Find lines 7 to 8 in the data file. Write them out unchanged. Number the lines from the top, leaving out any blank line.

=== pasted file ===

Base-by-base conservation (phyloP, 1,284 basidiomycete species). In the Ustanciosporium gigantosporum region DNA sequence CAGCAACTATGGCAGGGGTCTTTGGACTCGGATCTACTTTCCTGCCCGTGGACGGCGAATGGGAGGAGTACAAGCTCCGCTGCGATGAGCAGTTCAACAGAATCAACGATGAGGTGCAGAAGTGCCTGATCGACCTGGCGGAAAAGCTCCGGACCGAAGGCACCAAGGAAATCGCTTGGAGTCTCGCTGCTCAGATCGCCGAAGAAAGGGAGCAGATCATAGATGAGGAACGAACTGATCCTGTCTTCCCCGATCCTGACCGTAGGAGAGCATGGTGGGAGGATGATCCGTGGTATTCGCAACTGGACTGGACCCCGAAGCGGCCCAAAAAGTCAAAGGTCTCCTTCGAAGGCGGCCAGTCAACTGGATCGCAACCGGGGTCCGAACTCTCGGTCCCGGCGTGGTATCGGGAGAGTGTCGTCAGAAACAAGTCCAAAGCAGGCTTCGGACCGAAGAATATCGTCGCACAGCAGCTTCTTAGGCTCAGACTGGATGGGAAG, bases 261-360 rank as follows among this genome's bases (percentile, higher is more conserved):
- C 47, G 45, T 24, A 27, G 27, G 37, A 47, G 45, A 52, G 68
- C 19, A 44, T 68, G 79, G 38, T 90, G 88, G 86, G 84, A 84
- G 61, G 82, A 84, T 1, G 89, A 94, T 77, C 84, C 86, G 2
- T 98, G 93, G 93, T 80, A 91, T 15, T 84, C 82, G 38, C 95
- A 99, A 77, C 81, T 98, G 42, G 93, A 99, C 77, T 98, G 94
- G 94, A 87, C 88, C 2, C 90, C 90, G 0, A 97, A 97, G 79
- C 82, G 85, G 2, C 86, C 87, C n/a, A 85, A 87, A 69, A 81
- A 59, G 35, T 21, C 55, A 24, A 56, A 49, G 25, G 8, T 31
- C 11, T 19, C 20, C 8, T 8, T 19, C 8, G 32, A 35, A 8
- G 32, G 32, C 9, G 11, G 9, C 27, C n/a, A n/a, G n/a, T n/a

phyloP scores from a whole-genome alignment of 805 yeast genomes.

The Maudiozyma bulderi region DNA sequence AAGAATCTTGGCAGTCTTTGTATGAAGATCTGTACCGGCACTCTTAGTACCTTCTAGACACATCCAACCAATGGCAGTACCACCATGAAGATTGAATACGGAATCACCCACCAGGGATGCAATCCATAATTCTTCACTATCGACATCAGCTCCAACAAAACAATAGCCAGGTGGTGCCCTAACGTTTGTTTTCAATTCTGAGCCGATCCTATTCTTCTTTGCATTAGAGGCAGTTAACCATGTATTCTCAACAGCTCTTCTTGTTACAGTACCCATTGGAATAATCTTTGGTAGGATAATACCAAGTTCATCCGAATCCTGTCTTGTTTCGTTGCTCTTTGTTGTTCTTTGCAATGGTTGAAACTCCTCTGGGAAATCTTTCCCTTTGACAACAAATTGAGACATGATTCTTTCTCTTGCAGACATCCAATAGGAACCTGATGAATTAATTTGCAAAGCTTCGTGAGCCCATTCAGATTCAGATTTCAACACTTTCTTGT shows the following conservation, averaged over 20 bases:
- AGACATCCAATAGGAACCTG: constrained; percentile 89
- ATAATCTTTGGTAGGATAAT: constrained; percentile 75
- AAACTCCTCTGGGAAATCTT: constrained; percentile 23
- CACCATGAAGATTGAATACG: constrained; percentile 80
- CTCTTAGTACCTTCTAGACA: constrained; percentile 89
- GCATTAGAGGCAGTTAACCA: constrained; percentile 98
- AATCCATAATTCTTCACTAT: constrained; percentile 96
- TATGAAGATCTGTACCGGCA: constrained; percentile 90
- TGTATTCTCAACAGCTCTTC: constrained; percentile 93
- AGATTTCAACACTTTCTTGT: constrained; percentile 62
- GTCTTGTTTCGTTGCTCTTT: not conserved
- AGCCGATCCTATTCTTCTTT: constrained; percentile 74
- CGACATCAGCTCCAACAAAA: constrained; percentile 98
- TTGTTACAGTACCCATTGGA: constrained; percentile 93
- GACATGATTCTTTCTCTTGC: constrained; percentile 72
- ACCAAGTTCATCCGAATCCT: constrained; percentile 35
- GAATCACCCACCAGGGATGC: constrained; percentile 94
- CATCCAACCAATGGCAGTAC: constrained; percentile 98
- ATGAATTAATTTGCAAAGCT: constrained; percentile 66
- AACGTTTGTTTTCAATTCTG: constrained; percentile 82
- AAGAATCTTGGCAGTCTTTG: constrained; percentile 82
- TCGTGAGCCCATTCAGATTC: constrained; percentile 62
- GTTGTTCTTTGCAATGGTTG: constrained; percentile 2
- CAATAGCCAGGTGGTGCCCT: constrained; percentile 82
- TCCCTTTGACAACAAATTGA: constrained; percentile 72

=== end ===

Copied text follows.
- G 94, A 87, C 88, C 2, C 90, C 90, G 0, A 97, A 97, G 79
- C 82, G 85, G 2, C 86, C 87, C n/a, A 85, A 87, A 69, A 81